The plaintiff asked the court to stay the case or, in the alternative, to give him a forty-five-day extension to file his response to the motion for summary judgment because he was expecting the court to require the defendant to provide him with more discovery. The court is not going to do that, so the possibility of additional discovery is not a reason for the court to stay the case or extend the plaintiff's deadline for filing his response materials. The plaintiff also asks the court to stay the case or extend his deadline for responding to summary judgment, however, because he wants to obtain the affidavits of two inmates who allegedly witnessed his arguments with the defendant. The plaintiff asserts that he “only recently learned of [the inmates'] locations.” Dkt. No. 29 at 2. It appears that the plaintiff knew where these defendants were when he started his case-he says that they were at Dodge, awaiting designation. Id. The plaintiff does not explain what he means by “recently” (last week? last month?), nor does he explain why he waited so long to raise this issue with the court.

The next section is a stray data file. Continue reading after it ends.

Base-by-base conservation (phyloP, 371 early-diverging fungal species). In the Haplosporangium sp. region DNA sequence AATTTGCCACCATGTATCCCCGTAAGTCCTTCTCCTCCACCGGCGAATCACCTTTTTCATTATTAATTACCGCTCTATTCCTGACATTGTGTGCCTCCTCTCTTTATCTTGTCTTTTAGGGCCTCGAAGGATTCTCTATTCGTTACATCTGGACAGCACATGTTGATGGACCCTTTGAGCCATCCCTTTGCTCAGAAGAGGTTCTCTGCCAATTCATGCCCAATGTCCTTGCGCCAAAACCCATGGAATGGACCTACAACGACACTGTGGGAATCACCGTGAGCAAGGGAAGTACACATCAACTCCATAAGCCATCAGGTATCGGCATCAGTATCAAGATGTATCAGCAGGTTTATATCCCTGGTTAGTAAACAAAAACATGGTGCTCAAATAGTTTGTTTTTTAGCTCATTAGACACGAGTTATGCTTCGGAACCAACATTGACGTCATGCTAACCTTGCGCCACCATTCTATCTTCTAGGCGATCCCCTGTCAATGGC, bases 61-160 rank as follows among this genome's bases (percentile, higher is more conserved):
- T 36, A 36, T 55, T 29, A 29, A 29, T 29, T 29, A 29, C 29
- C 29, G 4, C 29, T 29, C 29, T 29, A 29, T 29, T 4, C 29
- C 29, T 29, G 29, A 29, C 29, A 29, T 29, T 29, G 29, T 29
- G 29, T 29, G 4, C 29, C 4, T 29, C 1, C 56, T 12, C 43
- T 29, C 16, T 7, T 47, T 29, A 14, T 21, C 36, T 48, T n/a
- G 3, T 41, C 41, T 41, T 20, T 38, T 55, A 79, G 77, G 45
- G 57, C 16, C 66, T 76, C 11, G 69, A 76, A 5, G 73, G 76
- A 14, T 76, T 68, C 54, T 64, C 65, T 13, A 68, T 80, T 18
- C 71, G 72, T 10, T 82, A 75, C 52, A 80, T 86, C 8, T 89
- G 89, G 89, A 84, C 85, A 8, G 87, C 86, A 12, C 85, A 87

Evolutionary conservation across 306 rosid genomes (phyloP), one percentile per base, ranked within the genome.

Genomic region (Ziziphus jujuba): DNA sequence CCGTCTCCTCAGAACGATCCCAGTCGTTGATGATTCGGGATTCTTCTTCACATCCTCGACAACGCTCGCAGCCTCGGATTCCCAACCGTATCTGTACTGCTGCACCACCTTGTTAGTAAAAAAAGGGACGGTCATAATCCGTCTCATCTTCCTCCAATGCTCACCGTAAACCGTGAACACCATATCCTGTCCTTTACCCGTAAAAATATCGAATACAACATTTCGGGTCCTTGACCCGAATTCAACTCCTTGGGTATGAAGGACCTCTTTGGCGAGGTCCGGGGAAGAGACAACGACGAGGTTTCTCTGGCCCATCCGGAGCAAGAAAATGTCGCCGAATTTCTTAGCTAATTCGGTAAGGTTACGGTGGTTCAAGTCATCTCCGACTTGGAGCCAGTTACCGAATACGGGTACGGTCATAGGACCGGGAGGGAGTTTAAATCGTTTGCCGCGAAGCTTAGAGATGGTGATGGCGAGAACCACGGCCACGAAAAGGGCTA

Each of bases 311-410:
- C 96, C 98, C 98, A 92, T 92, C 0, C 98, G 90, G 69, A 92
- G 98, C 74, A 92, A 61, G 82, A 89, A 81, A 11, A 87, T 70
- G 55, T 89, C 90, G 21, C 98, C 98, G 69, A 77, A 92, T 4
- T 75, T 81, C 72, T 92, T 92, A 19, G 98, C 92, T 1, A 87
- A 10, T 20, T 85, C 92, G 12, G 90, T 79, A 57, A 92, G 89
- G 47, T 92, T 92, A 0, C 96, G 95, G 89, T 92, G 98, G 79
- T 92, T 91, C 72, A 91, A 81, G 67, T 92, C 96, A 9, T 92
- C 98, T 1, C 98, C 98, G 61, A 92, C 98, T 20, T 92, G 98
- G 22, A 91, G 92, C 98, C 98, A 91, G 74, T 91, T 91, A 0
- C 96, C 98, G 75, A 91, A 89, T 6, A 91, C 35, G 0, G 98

Further, based on the plaintiff's statements that these inmates were witnesses to his interactions with the defendant, he has not established that he needs their affidavits to respond to the defendant's motion. At summary judgment, a court must construe all facts in favor of the non-moving party (here, the plaintiff), so the plaintiff's declaration setting forth his version of his interaction with the defendant would be sufficient on its own to create a question of material fact. The inmates' statements would at most corroborate his statements, and they are unnecessary at summary judgment when credibility is not at issue. Given that the plaintiff does not need these statements to respond to the defendant's summary judgment motion, there is no reason to further extend his response deadline.